Improving soil health and mitigating climate change: is biochar part of the solution?


Biochar is a form of charcoal produced from burning organic material at high temperatures with little to no oxygen availability. The potential of utilizing biochar to sequester carbon in the soil and improve soil health has received considerable attention in recent years, and a webinar series was dedicated to this promising technology by the Global Bioenergy Partnership (GBEP).

The first webinar, entitled ‘Biochar systems for sustainable agriculture’ was presented on 7 May 2020 by Prof. David Chiaramonti, Professor of Systems for Energy and Environment at Polytechnic University of Turin. It focused on different production technologies and how biochar characteristics depend on the types of feedstock. The webinar also highlighted the interesting synergies between biochar systems and biogas produced from the anaerobic digestion of organic matter. Biochar can be used to improve a biogas system, for example, by co-composting biochar with digestate (the by-product of biogas production) to significantly improve increase the fertilizer it eventually produces.

The second webinar, presented on 11 June 2020 by Prof. Johannes Lehmann, Professor of Soil Biogeochemistry and Soil Fertility Management at Cornell University, focused on the agronomic aspects of biochar. It illustrated how crop yields can increase when biochar is applied to different soils. It also discussed the effectiveness of biochar application in sequestering carbon and the questions that surround this.

Biochar for carbon sequestration

Biochar has an important carbon sequestration potential due to it is high stability and resistance to decomposition in the soil. Both Prof. Chiaramonti and Prof. Lehmann cited the recent IPCC report: Climate Change and Land, published in 2019, which specifically addresses the GHG mitigation potential of biochar, and includes GHG savings from biochar in carbon accounting. It is an option to be considered given that it can be deployed on a large scale at low cost, and has been usually found to also promote more sustainable agriculture and climate change adaptation.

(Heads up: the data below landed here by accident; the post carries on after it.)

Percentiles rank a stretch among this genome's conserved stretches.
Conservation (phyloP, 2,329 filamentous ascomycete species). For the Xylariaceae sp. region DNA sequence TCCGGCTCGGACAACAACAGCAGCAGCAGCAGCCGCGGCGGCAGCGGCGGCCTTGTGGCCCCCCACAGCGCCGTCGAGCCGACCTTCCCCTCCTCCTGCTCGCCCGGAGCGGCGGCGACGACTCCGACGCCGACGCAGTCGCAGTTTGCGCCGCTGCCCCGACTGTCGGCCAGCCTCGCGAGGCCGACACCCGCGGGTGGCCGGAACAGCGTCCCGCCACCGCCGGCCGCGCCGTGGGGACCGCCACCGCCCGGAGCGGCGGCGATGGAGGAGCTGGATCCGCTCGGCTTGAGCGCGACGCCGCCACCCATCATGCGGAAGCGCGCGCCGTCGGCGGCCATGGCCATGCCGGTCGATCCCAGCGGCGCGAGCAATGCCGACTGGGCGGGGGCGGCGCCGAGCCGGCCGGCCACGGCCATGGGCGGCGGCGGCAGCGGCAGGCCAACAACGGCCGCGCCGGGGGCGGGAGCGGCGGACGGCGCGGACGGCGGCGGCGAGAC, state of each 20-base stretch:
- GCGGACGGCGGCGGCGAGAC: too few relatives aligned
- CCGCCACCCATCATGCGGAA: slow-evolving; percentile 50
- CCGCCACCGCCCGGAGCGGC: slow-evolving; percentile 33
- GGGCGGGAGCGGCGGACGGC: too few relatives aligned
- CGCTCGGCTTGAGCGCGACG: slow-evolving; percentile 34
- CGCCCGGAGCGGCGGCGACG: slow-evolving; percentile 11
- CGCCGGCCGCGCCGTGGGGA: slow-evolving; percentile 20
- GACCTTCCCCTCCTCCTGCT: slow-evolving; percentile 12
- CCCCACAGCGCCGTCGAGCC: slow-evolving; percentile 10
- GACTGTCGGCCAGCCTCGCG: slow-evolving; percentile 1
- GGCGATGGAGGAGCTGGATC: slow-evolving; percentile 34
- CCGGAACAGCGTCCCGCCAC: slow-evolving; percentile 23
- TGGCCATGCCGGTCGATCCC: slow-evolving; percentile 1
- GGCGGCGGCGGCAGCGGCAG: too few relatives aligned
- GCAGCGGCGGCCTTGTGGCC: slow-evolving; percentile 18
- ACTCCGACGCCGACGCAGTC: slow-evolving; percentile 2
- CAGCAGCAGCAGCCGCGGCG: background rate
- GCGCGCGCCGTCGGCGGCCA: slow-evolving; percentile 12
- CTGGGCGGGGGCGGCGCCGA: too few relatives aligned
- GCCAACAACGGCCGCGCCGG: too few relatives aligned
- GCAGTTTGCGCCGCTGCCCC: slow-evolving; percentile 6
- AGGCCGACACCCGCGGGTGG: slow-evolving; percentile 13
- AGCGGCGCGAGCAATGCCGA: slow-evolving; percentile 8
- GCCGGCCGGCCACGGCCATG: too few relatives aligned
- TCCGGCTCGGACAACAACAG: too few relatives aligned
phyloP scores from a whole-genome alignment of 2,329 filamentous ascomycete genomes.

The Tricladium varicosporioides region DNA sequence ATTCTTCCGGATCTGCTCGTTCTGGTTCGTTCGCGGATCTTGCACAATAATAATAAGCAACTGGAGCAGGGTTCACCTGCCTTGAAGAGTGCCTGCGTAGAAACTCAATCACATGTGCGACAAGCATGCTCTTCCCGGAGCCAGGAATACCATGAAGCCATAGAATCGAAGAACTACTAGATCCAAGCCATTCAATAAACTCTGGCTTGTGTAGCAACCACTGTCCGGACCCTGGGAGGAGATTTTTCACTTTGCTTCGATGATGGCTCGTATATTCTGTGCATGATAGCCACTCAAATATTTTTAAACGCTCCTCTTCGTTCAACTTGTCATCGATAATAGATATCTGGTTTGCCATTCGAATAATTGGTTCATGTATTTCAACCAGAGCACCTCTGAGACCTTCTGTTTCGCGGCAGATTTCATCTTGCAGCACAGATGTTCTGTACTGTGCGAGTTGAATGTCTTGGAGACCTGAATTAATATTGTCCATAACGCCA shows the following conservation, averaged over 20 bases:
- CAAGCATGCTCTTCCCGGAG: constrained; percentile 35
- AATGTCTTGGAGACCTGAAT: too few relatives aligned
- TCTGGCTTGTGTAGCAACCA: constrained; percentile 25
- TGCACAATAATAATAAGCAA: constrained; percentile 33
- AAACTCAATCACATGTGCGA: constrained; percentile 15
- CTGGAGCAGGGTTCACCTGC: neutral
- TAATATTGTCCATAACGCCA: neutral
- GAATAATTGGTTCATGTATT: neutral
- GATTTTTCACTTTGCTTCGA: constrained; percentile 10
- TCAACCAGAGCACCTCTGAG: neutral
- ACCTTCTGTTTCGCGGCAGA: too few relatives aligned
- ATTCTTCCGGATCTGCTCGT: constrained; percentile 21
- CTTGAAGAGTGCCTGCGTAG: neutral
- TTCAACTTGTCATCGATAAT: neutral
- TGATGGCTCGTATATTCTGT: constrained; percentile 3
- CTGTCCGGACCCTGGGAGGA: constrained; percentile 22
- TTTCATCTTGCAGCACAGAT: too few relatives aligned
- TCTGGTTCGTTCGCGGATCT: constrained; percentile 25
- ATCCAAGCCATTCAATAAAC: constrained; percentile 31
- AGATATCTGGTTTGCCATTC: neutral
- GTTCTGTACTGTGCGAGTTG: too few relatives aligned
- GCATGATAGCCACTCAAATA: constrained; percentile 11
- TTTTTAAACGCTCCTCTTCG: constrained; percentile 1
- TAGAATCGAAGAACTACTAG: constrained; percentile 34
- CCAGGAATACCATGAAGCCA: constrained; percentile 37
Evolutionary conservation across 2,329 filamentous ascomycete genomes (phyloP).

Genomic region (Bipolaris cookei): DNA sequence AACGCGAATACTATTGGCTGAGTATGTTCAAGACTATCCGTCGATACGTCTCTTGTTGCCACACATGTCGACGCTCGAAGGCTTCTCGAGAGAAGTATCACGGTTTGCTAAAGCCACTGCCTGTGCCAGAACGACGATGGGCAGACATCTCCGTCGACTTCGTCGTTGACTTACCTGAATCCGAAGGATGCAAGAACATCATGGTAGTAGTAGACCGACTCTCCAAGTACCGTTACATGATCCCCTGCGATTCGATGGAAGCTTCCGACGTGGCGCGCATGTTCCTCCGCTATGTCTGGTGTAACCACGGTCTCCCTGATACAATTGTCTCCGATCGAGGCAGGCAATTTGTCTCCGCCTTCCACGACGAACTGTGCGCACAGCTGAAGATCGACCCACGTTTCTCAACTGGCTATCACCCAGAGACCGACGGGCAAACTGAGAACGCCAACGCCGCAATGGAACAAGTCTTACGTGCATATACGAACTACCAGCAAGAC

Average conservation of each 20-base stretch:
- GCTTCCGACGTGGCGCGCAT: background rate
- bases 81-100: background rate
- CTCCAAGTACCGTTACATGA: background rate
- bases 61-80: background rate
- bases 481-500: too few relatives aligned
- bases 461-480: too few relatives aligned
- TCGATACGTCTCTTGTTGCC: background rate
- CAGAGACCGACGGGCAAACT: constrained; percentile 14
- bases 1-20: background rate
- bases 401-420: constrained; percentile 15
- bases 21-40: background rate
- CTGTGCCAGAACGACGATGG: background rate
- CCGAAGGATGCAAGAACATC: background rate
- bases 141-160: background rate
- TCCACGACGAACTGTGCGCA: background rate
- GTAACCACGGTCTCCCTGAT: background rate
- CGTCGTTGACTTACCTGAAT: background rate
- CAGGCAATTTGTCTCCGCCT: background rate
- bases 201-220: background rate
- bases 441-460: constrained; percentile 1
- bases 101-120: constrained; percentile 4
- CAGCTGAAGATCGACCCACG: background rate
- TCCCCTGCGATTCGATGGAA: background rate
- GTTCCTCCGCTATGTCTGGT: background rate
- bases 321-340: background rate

However, Prof. Lehmann cautioned that location is important for drawing benefits from biochar and that it may not be an appropriate practice in all cases. He noted  differences in responses to biochar application depending on various factors, for example soil type and pH as well as costs and soil carbon sequestration potential .

Technology readiness for different applications and scales, as well as high costs and possible risks of soil contamination, are  constraints that currently prevent biochar market penetration. Methodologies for evidence-based economic recognition of carbon sequestration through certification could improve the economic competitiveness of biochar. Robust certification schemes of this type could create a market for carbon offset through payment for biochar application. 

Missed the webinars?

If you missed the webinars but are interested in these topics, the recordings are available on the GBEP website.

The Global Bioenergy Partnership secretariat is hosted at FAO Headquarters in Rome, and has been supported by Italy with funding from FAO, Brazil, Germany, the Netherlands, Sweden, the United Kingdom and the United States.